“Perhaps the only thing more depressing than the current retail banking business and regulatory climate is the prodigious effort needed to equip retail financial institutions to thrive in our increasingly multichannel world,” says Bob Meara, Senior Analyst with Celent’s Banking Group.
Financial institutions concede branch traffic is migrating to self-service channels, Celent says the reductions in the number of physical branches and staffed teller stations are disproportionally smaller than expected.
In the long term, Celent predicts branch networks that are smaller, have fewer staff, and are much more highly automated. Branch expansion, Celent says, will be highly targeted when it does occur. But Celent is concerned banks are ignoring the brick-and-mortar imperative, saying the evolution to a significantly different physical, organizational and technological retail environment — the “branch of the future” — remains more of a distant dream than a near-term reality.
Celent says most financial institutions will choose to treat branch channel evolution as a journey rather than a destination. Few will transform their branch network in one fell swoop, opting instead for a series of incremental, manageable initiatives, using trial-and-error along the way.
The Complete Three-Part Series
Celent has three research reports in its series on “Branch Banking in a Multichannel World.” For the study, Celent conducted phone interviews and a web-based survey. The survey garnered 187 usable responses and 142 fully completed surveys. Respondents were somewhat evenly represented among asset tiers
Part I: What Ever Happened to the Branch of the Future? This report sets the stage by outlining the increasingly challenging retail banking business environment in North America and analyzes reported multichannel and specific branch channel priorities. The report then provides an analysis of the current state branch channel technology and physical environments. We then take a predictive look at the midterm branch technology environment based on surveyed technology direction and adoption intent. Lastly, the report looks out five years to forecast the likely evolution of North American branch banking.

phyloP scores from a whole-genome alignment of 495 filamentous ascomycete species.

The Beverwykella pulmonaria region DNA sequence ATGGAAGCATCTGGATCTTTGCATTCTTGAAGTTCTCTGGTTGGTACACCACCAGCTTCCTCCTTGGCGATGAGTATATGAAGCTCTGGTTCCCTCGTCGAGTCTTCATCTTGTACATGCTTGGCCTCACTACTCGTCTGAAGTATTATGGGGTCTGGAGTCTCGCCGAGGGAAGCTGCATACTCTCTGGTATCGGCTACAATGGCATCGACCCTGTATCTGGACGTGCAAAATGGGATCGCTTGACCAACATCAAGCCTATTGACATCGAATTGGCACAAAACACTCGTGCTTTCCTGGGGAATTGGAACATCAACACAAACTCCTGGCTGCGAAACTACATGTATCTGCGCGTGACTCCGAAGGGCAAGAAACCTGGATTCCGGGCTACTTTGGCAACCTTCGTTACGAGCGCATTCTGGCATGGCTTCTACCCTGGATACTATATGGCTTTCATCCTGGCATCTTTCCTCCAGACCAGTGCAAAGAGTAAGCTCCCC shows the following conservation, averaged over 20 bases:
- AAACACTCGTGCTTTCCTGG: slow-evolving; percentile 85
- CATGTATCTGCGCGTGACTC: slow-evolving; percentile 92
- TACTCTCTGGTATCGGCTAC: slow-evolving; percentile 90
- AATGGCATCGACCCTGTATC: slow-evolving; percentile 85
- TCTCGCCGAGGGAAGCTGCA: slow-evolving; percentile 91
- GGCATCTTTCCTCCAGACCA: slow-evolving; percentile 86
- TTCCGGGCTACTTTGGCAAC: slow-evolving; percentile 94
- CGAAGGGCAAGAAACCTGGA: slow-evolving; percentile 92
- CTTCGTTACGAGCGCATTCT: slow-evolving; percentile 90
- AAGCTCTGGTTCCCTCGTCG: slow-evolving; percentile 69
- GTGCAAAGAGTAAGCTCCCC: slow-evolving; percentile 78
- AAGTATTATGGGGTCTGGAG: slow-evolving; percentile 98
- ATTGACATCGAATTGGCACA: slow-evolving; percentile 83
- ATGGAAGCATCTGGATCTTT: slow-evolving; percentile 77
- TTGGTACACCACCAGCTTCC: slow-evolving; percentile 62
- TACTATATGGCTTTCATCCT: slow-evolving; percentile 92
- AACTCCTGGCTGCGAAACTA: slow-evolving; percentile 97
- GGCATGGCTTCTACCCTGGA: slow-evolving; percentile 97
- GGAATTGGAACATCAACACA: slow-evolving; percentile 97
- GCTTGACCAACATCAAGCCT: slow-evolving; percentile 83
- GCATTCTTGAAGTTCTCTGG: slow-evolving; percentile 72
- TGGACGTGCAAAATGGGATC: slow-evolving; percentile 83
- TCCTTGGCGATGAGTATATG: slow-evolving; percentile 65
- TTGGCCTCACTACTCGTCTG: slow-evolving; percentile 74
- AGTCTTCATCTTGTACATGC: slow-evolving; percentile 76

Part II: The Many Faces of Change. The report begins with a brief discussion of the “new normal” in retail banking: the factors driving the acceleration of branch channel trans- formation and their likely persistence. The report then examines the wide diversity of outcomes among financial institutions with highly evolved branch networks. From there, the report distills a taxonomy of future branch initiatives, separating physical design, technology, and cultural and organizational aspects. Finally, the report examines the relatively well-worn path taken by otherwise diverse institutions in their quest to take the branch channel to new levels of efficiency and effectiveness.
Part III: Case Studies in Branch Transformation. The report begins with a brief discussion of the “new normal” in retail banking: the factors driving the acceleration of branch channel trans- formation and their likely persistence. The report then presents four case studies in incremental branch channel evolution—where most financial institutions will start their journey: CRM lite, teller capture, teller cash recycling, and self-service. The report then presents four case studies in more comprehensive branch redesign efforts.